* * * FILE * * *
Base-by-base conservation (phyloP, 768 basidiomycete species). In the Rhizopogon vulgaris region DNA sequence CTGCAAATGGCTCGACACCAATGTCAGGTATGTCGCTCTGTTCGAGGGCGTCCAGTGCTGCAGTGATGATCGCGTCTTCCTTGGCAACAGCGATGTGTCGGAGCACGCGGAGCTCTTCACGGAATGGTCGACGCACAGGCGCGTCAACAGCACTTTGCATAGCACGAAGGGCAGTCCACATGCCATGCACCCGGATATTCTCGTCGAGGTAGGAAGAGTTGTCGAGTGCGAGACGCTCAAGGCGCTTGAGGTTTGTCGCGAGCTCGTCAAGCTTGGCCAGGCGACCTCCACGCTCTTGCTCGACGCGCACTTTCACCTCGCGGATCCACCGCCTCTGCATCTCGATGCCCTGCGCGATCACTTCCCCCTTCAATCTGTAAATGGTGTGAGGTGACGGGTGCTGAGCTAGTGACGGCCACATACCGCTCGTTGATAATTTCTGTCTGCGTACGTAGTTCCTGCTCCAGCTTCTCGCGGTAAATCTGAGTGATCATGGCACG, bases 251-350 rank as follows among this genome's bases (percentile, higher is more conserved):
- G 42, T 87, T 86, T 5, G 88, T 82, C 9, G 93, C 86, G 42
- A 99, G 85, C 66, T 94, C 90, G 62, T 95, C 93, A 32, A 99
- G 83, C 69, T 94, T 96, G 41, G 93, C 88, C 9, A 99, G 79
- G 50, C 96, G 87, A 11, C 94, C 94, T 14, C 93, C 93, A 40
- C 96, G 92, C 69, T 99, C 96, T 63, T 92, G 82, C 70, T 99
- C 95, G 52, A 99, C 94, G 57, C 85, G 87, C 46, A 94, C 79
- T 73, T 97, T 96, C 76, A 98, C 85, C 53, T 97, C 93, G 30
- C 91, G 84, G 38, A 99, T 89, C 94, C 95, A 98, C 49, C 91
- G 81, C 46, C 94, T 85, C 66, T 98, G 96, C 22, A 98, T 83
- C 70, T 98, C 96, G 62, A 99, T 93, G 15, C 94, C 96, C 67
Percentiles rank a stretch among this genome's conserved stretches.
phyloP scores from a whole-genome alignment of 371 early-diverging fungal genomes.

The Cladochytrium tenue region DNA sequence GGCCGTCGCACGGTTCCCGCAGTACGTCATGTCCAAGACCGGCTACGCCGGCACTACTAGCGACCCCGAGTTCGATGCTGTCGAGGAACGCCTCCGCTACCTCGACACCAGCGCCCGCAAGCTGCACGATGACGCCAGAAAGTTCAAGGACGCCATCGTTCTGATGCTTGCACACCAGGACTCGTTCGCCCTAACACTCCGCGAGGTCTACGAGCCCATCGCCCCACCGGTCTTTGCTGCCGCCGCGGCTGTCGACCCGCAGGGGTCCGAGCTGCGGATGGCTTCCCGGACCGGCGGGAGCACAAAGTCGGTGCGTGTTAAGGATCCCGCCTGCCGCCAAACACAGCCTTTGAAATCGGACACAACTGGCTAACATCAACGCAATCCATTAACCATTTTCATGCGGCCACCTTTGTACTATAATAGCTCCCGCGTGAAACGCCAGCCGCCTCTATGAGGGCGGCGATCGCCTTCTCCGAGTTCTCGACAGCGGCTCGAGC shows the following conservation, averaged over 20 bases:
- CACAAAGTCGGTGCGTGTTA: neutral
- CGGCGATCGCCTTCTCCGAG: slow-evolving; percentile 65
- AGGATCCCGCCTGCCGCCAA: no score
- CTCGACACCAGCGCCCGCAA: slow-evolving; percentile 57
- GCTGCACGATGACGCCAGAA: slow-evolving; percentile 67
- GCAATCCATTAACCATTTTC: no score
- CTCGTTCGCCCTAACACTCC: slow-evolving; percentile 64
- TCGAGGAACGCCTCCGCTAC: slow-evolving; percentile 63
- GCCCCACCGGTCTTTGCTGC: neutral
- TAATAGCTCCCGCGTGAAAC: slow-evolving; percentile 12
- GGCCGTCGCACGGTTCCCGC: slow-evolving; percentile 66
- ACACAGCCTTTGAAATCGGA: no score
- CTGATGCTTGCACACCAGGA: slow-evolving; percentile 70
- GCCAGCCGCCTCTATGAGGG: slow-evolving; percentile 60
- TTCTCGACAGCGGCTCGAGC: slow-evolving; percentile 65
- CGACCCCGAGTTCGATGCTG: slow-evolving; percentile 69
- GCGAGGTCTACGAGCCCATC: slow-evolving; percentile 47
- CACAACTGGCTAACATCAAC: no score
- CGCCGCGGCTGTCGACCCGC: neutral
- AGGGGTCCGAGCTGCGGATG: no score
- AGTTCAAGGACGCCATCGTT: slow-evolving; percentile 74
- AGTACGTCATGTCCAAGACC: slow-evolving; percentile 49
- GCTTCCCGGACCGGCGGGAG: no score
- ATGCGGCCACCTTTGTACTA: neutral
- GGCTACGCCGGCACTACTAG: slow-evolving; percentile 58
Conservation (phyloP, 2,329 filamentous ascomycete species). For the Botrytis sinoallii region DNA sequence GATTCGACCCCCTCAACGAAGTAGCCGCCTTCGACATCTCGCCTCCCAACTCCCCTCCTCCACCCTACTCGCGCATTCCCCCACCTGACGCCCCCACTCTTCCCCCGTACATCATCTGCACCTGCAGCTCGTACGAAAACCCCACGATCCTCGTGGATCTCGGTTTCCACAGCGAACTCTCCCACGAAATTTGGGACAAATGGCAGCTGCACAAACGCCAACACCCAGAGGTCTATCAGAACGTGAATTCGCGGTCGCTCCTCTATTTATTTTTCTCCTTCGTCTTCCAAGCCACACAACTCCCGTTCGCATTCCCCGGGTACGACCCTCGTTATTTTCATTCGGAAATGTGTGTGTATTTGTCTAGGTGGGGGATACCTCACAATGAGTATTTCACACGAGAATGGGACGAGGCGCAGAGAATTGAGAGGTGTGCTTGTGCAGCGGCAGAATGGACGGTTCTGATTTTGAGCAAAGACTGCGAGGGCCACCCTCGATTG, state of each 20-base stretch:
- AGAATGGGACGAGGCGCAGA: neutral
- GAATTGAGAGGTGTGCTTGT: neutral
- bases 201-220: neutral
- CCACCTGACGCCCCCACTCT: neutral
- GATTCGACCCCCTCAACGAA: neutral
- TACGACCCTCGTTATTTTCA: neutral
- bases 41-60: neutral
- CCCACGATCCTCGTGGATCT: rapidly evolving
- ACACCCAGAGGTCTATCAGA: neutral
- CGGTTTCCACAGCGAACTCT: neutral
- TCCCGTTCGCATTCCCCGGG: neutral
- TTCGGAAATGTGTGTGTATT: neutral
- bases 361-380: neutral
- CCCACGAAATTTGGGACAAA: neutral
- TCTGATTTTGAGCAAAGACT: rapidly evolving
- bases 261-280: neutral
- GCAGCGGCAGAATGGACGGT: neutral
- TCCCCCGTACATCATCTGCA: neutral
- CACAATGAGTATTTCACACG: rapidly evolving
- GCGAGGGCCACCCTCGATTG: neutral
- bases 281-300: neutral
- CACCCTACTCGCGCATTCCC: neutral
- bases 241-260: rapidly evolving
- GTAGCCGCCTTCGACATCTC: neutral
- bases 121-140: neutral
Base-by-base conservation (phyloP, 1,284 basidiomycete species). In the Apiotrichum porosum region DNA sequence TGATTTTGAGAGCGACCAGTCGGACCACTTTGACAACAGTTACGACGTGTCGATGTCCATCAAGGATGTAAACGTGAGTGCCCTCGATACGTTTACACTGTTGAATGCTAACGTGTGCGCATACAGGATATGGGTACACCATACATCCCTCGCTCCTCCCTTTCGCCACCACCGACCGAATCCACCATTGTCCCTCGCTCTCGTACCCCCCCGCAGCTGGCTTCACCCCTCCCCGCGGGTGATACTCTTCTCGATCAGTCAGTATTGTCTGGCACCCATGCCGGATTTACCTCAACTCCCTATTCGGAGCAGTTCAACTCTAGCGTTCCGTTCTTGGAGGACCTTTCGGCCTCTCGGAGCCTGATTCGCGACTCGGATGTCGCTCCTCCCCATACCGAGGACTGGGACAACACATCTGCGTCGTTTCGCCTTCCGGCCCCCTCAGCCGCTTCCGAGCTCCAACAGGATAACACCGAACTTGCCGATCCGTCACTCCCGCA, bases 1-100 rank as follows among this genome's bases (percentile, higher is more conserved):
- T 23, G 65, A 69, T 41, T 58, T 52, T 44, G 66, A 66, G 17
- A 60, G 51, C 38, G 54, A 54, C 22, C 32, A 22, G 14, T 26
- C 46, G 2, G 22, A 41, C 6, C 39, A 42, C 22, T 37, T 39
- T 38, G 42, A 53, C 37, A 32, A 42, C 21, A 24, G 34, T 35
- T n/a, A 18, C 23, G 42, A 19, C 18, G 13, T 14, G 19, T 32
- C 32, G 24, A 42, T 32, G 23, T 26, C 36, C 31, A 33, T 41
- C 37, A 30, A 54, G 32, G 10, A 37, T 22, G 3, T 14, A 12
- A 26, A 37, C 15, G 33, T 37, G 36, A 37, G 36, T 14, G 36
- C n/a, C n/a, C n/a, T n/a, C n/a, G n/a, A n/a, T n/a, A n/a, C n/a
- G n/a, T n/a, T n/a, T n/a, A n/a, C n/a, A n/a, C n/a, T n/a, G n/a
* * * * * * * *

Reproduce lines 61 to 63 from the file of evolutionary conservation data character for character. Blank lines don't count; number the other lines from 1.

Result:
- bases 281-300: neutral
- CACCCTACTCGCGCATTCCC: neutral
- bases 241-260: rapidly evolving